COPD, emphysema, chronic bronchitis and colds
Getting a cold can worsen symptoms of chronic obstructive pulmonary diseases COPD ( emphysema, chronic bronchitis), and increases the risk of developing a more serious respiratory tract infection.
What happens with COPD and colds?
A cold is a viral respiratory illness that mainly affects your nose and throat, but in some instances can affect your airways. When you have COPD, you already have some difficulty breathing because of the damaged airways and lungs. Contracting a respiratory virus along with COPD can hinder breathing even more and can cause the following changes in your symptoms:
- An increase in phlegm or sputum
- An increase in the thickness or stickiness of the phlegm
- A change in phlegm colour to yellow or green
- The presence of blood in the phlegm
- An increase in the severity of shortness of breath, cough, or wheezing
- A general feeling of ill health
- Difficulty sleeping
- Increased fatigue
Why should I take colds seriously with emphysema or chronic bronchitis?
Catching a cold with COPD may also lead to other infections such as bacterial pneumonia. This occurs because of the airway obstruction and the inability to cough out infected secretions of mucus.
Sometimes, patients with COPD are hospitalised because of a respiratory infection and the worsening of their symptoms. Treatment may include inhaled medications, oxygen, and antibiotics to treat any bacterial infection. Antibiotics do not treat a cold since this is caused by a virus.
To avoid more severe problems with COPD and colds, it's important to always seek medical advice if your cold symptoms get worse. Don't wait until you have more severe breathing problems before seeking medical advice.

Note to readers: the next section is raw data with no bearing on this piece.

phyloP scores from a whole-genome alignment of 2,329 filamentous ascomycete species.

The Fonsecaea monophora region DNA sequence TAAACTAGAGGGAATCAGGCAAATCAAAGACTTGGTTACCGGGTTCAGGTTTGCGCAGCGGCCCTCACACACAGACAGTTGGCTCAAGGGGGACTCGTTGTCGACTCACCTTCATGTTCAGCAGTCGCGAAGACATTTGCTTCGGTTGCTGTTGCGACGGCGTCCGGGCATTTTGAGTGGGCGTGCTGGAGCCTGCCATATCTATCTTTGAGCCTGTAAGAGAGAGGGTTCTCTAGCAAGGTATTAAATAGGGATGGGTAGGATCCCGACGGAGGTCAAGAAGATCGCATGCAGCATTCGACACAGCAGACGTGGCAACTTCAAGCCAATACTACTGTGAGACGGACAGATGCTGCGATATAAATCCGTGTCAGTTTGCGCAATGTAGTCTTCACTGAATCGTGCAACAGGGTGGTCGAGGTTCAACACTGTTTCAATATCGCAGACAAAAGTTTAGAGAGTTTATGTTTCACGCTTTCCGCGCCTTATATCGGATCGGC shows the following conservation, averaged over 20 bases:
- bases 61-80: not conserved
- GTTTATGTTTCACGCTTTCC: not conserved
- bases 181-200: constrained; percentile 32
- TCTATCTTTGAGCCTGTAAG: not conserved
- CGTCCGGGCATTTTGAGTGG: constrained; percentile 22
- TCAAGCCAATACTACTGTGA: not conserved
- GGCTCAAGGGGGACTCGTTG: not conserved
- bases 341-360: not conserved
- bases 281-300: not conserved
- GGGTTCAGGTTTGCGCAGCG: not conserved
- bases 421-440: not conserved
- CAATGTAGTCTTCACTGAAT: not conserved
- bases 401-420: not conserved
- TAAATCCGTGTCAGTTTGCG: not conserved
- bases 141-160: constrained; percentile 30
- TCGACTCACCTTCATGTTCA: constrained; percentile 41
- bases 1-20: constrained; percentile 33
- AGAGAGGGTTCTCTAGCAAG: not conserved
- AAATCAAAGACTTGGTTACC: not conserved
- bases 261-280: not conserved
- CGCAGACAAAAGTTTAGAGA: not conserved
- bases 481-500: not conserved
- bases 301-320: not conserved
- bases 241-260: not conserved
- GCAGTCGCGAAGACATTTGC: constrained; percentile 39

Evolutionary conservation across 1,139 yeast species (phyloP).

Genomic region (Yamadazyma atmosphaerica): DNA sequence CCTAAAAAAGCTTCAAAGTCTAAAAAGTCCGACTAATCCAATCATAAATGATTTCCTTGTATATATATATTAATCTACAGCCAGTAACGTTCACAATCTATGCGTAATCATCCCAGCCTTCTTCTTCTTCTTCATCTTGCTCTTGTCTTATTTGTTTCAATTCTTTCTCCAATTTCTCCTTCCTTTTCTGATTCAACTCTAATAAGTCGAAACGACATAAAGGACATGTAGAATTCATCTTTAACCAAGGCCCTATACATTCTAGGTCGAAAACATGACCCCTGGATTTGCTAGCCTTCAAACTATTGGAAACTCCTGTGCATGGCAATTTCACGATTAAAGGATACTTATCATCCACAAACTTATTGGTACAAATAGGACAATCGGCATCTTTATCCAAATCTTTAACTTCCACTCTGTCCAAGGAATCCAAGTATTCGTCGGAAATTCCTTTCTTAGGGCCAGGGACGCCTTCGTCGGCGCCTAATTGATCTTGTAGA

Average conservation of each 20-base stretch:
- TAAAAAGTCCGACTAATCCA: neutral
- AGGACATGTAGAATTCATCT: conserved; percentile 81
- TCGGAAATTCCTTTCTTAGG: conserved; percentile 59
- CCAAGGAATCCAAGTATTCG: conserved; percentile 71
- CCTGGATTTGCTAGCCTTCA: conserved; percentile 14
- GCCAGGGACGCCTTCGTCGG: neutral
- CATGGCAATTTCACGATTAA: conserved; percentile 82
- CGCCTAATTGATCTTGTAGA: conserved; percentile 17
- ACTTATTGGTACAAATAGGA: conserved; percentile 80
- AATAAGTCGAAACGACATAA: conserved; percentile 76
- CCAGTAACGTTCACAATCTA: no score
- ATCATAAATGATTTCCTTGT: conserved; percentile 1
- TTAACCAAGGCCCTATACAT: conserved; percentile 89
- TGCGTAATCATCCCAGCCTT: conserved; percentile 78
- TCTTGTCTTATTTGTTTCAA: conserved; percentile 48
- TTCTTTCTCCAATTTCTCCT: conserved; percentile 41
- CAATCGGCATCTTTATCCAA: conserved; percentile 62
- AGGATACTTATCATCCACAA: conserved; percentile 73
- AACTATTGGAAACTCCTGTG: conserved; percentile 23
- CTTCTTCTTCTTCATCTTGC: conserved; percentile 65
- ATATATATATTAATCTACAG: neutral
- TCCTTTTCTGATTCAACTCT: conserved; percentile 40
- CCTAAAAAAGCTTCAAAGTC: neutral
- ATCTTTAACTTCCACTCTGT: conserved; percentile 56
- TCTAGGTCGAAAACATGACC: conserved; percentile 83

Which cold treatment should I use with COPD?
First, it is important to stay on your prescribed medications for COPD. Then, to decide how to treat cold symptoms, it's best to talk to your doctor, practice nurse, or pharmacist. You might treat the body aches and raised temperature associated with a cold with paracetamol or ibuprofen.
Most over-the-counter cold remedies are generally safe for people with COPD. Seek medical advice before taking antihistamines or decongestants as these may thicken mucus and make it even more difficult to cough up.
Can I prevent colds if I have emphysema or chronic bronchitis?
The following guidelines can help:
- Good hygiene can decrease respiratory infections such as colds. Prevent the spread of a cold virus by covering your mouth and nose when you sneeze, and making sure you and your family members wash your hands regularly.
- If you have COPD you are recommended to have a free annual influenza vaccination from your GP. You should also be given a pneumococcal vaccination to protect you against a specific type of bacterial pneumonia. In most cases, pneumococcal vaccine only needs to be given once.
- Avoid crowds during the cold and flu season if possible, since colds and flu can cause serious problems for people with COPD.
- Pay attention to healthy lifestyle habits by not smoking, avoiding cigarette smoke and air pollutants; eating a balanced, healthy diet; and exercising to stay strong.
- Sinus infections can trigger breathing problems for those with COPD. Be aware of your sinus symptoms and report them immediately to your doctor or practice nurse to prevent worsening of breathing difficulties.